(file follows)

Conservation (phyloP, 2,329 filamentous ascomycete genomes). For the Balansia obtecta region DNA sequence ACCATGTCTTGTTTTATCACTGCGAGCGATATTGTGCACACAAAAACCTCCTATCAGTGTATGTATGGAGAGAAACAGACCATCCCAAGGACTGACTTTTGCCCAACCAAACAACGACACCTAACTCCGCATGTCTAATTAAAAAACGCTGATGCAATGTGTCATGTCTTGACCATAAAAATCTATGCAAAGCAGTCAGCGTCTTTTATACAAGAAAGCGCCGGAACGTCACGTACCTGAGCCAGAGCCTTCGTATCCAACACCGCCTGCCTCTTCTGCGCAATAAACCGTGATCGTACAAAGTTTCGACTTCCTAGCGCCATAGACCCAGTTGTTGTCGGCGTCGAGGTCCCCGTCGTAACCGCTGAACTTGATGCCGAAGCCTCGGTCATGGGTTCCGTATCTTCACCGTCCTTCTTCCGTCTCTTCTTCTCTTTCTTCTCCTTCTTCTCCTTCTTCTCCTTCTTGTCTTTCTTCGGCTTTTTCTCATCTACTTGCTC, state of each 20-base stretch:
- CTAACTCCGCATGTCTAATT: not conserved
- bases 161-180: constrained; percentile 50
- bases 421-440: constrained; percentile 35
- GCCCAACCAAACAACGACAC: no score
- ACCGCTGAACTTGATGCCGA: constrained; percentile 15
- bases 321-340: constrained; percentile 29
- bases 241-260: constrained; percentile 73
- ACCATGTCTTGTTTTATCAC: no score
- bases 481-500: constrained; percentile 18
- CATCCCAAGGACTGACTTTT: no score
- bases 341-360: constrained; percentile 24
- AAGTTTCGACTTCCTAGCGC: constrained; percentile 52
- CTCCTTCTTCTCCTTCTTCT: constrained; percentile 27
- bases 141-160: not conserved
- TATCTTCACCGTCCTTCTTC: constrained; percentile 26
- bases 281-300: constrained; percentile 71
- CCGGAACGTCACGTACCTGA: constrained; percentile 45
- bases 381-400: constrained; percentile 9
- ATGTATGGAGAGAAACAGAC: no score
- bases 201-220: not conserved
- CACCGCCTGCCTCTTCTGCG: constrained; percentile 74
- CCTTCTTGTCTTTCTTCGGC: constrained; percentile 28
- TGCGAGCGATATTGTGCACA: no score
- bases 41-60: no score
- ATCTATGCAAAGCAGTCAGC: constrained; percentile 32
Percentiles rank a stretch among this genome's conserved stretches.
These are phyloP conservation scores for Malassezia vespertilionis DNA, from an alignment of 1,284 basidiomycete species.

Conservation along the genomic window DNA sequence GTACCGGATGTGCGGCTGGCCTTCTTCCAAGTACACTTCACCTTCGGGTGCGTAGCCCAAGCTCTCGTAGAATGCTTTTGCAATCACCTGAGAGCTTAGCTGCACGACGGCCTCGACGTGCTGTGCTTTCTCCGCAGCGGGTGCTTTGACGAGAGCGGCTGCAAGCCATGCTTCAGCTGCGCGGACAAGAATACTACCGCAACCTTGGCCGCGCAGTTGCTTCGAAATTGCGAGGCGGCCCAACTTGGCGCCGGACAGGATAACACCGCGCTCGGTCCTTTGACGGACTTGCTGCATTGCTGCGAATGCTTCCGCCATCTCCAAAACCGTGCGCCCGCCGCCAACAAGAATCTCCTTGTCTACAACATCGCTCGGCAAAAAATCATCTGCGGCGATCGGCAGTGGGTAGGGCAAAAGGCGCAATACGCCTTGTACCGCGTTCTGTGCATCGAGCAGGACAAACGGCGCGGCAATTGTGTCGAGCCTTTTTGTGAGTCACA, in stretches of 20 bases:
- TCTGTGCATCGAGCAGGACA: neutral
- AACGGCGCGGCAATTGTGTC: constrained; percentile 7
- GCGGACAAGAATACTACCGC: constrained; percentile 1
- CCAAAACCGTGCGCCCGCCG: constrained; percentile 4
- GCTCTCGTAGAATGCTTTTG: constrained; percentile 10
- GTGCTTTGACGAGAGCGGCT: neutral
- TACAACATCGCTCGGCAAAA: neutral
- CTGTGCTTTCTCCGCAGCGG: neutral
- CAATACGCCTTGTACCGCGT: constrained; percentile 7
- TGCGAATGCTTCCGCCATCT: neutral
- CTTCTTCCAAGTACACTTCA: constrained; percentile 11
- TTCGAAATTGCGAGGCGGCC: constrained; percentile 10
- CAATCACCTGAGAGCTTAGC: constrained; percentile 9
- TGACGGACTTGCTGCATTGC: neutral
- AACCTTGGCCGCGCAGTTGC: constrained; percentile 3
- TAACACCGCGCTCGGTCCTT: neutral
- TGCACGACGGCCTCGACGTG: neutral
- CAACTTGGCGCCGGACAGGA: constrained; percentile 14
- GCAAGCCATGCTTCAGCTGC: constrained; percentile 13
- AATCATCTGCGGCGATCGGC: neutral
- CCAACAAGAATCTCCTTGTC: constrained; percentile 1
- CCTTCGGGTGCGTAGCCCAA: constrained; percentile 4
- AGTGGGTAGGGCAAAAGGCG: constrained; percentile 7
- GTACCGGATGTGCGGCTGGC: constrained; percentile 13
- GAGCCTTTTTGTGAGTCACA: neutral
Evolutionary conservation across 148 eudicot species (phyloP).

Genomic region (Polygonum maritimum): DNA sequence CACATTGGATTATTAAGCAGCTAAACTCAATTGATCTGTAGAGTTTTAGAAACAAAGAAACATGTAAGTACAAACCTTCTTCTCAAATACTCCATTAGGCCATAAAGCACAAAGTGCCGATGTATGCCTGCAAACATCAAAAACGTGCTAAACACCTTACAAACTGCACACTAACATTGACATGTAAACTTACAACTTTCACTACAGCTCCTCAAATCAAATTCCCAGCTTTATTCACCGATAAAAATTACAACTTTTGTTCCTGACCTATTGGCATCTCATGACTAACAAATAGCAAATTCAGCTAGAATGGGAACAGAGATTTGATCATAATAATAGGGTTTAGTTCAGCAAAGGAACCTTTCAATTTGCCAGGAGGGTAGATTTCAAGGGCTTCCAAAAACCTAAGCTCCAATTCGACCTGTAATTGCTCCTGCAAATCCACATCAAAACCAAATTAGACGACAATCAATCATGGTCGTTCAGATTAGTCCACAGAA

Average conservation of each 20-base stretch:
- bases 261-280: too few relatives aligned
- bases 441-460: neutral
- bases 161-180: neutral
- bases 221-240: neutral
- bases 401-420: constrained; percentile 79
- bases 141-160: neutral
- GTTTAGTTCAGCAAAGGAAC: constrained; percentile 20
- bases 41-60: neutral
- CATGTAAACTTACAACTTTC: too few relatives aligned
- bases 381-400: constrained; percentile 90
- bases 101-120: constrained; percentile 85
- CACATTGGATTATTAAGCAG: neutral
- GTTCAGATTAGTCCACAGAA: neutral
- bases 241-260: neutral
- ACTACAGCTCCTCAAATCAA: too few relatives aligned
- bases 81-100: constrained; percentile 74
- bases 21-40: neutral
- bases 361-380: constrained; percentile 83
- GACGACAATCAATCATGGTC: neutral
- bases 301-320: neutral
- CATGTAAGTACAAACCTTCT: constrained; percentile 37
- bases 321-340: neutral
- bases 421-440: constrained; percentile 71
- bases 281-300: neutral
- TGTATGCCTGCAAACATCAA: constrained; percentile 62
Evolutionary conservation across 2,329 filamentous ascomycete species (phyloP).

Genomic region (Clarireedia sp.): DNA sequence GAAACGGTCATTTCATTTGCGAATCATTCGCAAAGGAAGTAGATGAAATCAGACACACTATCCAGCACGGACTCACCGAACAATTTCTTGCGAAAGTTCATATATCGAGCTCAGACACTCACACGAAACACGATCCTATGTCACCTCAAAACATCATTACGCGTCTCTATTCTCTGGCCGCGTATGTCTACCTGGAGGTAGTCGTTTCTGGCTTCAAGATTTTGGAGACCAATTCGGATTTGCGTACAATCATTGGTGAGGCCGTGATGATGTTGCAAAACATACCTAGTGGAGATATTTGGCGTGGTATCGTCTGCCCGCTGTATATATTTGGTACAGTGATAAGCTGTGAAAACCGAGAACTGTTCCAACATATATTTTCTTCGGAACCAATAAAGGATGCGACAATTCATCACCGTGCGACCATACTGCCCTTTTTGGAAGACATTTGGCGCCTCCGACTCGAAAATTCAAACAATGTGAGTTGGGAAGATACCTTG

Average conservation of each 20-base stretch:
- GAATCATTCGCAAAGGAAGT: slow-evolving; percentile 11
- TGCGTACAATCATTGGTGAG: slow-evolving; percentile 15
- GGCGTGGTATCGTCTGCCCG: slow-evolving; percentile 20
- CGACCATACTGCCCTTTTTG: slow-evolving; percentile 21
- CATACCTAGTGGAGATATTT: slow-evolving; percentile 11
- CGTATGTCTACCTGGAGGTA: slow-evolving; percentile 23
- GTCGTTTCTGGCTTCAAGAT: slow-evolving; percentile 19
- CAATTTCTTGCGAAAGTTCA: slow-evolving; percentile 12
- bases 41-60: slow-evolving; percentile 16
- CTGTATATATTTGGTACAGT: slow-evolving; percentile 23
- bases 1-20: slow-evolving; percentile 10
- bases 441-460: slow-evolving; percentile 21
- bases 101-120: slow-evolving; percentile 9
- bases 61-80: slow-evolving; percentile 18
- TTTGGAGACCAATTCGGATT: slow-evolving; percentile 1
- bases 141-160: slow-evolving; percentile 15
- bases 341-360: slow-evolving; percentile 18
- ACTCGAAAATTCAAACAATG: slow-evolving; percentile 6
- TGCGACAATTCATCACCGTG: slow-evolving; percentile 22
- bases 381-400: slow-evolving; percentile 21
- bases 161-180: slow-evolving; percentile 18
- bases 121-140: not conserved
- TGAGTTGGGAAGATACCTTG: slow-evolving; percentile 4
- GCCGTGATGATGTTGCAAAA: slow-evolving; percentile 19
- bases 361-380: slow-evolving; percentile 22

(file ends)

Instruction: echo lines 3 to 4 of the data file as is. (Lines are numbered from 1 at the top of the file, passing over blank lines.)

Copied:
- bases 161-180: constrained; percentile 50
- bases 421-440: constrained; percentile 35